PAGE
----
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December 26, 2011

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shoney

"the silence and sense of openness that fills your heart"....sigh, lovely.

Laurel

This is so lovely! I have personally found that it takes at least two weeks immersed in an undisturbed wilderness setting to finally reach a state of oneness with it, to feel like you could stay forever and wouldn't be missing out on anything. When I was a child my family used to go to a northern lake where we had no neighbors, no power, no phone. I went through phases of boredom and restlessness on our longer stays of 5-7 days. It was after stays of two weeks or longer than I hated having to go back to the city, because I finally felt at peace where I was . . . and it WAS a luxurious stillness, openness and silence. So, I can understand why your neighbor could stay 40 years.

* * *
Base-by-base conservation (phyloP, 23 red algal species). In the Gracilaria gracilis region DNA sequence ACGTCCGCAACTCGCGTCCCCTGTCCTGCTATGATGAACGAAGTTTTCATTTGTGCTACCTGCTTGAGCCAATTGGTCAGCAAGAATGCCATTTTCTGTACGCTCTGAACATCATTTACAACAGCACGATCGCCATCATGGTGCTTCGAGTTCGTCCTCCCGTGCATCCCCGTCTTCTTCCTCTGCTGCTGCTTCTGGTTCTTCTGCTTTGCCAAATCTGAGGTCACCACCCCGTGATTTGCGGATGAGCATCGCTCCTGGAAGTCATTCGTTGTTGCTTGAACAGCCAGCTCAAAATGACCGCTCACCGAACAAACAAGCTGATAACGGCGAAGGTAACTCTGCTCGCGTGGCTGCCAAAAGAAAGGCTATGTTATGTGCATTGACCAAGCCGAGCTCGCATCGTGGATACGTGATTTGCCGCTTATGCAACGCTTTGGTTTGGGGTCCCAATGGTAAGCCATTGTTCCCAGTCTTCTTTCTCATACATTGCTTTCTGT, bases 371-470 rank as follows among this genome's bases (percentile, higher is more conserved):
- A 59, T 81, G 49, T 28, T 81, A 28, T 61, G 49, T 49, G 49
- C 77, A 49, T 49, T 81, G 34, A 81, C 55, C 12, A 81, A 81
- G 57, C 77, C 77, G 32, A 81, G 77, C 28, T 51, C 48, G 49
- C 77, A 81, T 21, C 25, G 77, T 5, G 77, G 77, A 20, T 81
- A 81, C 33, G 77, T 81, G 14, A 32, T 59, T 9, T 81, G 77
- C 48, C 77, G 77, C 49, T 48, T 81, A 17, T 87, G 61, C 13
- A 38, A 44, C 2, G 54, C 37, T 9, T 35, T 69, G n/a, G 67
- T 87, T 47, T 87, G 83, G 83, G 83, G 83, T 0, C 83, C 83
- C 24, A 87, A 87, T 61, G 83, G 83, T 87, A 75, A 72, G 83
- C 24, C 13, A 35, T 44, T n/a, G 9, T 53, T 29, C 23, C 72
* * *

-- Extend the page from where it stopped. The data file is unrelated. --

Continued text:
sally

This was a very LOVELY piece. The thoughts of Bill and the solitude he must have felt so long ago. The comfort the natural world brings to a person who is raw from intensity. The connectedness to something bigger, the web of life we have walled ourselves off from. The heart beat of life. Very enjoyable to read this.

Julene

I'm always amazed by your ability to evoke how it feels to be in wilderness. You accurately name the things I've felt but never succeeded at putting into words--that sense of spaciousness and the way we slow down and begin to notice things we would otherwise miss. I'm also touched by your compassionate imagination of what that setting must have been like for Bill. Thanks for another insightful and wise piece.

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